When Economy Trumps Quality of Life We Pay a Price

Community building is in my heart and likely in my DNA.

While my career path first took me into the corporate world, I was attracted to the field of recreation because of its focus on outcomes—helping people grow and be healthy, building strong families and communities, working with those who were disadvantaged, protecting the environment, and adding to the quality of life in our communities.

I subsequently worked in a variety of settings including a Boys and Girls Club, municipal recreation, Niagara College, then with the Alberta Recreation and Parks Association (ARPA), and now with my own social enterprise called Campus for Communities.

Much of my work focused on community development and community leadership.  Yet, regardless of where I worked and the creativity, innovation, and impact of our teams, we continually struggled to justify our work and advocate for the benefits and outcomes we delivered. For reasons beyond me, quality of life never quite measured up to the economic development on the other side of the ledger.

As a result, I’m puzzled as to why more people don’t see that when economic development takes priority over quality of life, our personal, social, and environmental health and wellbeing is jeopardized.

When there is an imbalance and the economy is deemed more important than happiness and quality of life, health care costs escalate, social capacity is reduced, civic engagement lessens, the environment is not prioritized, levels of income disparity increase, community resiliency wanes, investment in learning, growth and development decreases, and innovation declines.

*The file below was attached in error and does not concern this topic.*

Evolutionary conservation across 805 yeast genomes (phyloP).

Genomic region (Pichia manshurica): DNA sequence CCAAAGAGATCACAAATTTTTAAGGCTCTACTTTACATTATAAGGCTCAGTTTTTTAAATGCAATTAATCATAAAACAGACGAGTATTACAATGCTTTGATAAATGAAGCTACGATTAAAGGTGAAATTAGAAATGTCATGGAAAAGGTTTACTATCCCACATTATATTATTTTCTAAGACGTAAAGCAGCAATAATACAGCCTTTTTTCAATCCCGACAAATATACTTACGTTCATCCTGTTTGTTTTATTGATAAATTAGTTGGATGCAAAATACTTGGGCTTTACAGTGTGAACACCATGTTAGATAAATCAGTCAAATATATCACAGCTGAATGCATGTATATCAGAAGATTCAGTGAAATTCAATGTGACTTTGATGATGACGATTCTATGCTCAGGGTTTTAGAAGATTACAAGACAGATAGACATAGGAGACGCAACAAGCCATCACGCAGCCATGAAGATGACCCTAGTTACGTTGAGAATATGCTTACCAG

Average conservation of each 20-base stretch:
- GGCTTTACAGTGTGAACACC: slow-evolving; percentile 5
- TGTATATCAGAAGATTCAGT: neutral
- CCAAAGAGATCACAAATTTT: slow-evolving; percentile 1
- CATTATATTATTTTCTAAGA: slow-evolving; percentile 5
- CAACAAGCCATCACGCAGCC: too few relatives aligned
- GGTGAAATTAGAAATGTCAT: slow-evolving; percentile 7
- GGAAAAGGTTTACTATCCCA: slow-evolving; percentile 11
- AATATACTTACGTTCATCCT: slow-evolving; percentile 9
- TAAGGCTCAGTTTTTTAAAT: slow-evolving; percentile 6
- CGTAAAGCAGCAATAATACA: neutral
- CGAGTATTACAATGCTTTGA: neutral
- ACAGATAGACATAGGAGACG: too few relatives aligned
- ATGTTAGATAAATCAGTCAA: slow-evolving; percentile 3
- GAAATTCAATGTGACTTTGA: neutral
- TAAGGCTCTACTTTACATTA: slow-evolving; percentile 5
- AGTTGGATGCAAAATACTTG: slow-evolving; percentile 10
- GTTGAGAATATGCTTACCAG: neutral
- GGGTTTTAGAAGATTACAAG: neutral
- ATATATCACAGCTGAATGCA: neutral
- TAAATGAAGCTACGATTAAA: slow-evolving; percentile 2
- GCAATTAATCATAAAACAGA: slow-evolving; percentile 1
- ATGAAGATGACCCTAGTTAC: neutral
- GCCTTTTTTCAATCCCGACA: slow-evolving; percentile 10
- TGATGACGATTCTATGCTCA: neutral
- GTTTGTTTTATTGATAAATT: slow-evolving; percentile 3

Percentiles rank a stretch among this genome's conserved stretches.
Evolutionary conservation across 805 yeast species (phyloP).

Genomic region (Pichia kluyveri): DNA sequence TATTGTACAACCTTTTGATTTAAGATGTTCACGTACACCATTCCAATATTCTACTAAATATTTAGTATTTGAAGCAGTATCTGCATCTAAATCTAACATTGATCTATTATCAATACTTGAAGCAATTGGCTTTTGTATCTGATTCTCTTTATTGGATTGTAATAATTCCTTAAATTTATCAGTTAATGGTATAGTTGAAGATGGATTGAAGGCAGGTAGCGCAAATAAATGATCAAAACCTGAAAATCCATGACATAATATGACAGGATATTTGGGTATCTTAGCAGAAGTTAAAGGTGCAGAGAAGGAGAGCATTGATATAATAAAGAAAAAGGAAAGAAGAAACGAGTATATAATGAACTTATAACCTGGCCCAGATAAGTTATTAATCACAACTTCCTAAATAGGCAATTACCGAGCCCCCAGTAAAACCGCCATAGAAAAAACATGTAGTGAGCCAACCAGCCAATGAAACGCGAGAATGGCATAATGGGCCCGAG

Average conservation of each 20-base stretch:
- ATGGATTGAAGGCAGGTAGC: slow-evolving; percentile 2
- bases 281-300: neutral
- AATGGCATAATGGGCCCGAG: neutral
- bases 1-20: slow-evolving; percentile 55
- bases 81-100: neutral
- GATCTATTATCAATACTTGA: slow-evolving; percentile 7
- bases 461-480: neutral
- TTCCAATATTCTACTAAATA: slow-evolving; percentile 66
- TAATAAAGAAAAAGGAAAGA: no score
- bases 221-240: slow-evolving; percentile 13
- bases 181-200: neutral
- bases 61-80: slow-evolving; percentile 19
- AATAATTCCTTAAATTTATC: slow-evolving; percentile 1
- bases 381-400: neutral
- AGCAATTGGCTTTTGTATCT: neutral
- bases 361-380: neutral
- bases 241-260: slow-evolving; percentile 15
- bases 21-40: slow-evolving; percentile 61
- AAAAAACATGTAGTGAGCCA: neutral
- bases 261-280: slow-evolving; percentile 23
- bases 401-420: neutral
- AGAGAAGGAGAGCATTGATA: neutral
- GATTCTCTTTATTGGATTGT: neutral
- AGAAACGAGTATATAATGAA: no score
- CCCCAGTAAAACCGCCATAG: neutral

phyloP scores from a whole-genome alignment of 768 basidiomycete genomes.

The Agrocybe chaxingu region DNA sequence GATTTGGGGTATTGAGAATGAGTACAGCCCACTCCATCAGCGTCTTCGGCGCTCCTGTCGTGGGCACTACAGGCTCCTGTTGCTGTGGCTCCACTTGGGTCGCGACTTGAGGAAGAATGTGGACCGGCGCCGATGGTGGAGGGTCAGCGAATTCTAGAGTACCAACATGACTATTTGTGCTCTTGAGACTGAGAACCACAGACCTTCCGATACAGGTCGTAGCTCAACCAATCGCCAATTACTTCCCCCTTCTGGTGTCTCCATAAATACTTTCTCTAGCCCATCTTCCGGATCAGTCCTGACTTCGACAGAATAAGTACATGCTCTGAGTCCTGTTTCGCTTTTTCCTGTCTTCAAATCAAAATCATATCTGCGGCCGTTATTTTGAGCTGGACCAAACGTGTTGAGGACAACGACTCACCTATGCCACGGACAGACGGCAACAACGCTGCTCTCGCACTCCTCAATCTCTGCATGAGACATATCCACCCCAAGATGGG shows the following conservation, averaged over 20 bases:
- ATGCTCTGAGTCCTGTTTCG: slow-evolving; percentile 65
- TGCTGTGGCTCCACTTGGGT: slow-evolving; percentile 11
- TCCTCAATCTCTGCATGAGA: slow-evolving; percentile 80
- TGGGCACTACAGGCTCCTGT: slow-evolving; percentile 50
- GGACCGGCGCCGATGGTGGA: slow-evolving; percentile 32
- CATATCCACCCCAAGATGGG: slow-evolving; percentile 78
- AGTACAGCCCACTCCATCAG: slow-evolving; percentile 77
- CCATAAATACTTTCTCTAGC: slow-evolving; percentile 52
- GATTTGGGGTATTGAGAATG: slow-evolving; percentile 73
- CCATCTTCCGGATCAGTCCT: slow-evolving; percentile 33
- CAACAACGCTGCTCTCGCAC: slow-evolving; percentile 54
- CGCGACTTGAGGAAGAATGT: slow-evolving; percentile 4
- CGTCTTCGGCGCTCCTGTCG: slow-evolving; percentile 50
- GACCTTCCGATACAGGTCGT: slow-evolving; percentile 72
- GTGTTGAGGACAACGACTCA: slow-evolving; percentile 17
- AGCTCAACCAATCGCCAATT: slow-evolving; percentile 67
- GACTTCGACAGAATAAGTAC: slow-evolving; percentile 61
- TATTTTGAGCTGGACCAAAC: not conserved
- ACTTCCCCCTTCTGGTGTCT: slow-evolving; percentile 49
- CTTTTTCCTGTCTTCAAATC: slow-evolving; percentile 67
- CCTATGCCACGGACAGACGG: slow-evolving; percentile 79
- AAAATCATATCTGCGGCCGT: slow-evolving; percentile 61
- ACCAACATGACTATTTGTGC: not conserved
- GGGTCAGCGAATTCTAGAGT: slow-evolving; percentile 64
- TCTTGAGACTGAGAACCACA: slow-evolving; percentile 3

Despite not always being recognized as an essential service, recreation has the power and potential to address happiness and quality of life and contribute to greater balance in our communities:

We know that children, youth, and adults need to participate in recreation and active living to ensure:
- healthy bodies;
- mental health and wellbeing;
- strong self-esteem and positive self-image;
- social and life skills;
- opportunities to explore their personal potential;
- improvement in their academic success;
- quality of life and happiness, and;
- opportunities to develop their leadership potential.

We know recreation assists communities to:
- reduce self-destructive behaviour and incidence of crime;
- increase interaction between diverse cultures within a community;
- reduce isolation, loneliness, and alienation;
- contribute to stronger families;
- stimulate involvement in community life;
- ensure opportunities to better understand community, history, and environment;
- create a sense of belonging;
- attract new businesses;
- enhance tourism;
- increase an environmental ethnic;
- build community pride, and;
- encourage youth to stay in the community.

So what can we do to deliver more of these benefits?

Leaders at all levels, with or without the title, need to proactively seek opportunities that promote government, business, and community organizations working together for the broader community good.

Investing in the development of these local leaders will ensure they have the competencies for working collaboratively within a futures context. Additionally, neighbourhood and recreation activities are a safe and non threatening starting point for developing the leaders, trusted relationships, and networks required for the meshwork that will ensure innovation and transformative change that comes when we balance economy with quality of life.

In essence it is about ensuring we are focusing on both economic development and quality of life. Ultimately, like a lot of things in life, its about balance.

Posted on 07-26-15

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